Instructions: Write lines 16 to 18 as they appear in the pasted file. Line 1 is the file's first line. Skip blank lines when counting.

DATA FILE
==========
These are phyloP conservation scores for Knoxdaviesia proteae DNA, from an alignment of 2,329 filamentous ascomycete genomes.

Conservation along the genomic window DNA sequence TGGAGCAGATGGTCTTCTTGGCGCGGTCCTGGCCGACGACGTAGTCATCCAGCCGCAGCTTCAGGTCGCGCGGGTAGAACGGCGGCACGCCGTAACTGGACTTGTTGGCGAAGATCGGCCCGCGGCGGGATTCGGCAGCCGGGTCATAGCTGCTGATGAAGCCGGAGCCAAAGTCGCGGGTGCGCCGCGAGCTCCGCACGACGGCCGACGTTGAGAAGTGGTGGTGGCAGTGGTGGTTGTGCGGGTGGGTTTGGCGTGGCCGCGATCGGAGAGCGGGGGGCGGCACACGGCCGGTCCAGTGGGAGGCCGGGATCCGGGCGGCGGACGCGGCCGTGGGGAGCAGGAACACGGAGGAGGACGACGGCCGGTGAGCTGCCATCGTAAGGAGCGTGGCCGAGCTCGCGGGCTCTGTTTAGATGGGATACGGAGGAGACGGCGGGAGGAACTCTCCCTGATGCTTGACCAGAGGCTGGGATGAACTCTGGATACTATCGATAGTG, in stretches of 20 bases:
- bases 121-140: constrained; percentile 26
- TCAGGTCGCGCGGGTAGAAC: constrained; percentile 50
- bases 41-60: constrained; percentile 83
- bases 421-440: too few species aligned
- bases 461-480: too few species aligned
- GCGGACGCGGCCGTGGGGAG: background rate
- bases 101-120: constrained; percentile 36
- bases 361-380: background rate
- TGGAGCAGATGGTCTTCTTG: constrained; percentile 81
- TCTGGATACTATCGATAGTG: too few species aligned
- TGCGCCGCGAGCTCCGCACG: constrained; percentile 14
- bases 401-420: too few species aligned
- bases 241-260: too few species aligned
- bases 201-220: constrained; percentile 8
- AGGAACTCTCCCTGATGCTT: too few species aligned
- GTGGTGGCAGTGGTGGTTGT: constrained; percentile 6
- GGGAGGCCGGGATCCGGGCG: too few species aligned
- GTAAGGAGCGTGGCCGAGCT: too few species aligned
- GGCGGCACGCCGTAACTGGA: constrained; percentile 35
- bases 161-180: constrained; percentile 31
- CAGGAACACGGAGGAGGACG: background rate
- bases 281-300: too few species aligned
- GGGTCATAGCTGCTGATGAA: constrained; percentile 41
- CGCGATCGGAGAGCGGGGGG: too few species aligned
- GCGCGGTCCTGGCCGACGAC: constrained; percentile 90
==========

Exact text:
- bases 201-220: constrained; percentile 8
- AGGAACTCTCCCTGATGCTT: too few species aligned
- GTGGTGGCAGTGGTGGTTGT: constrained; percentile 6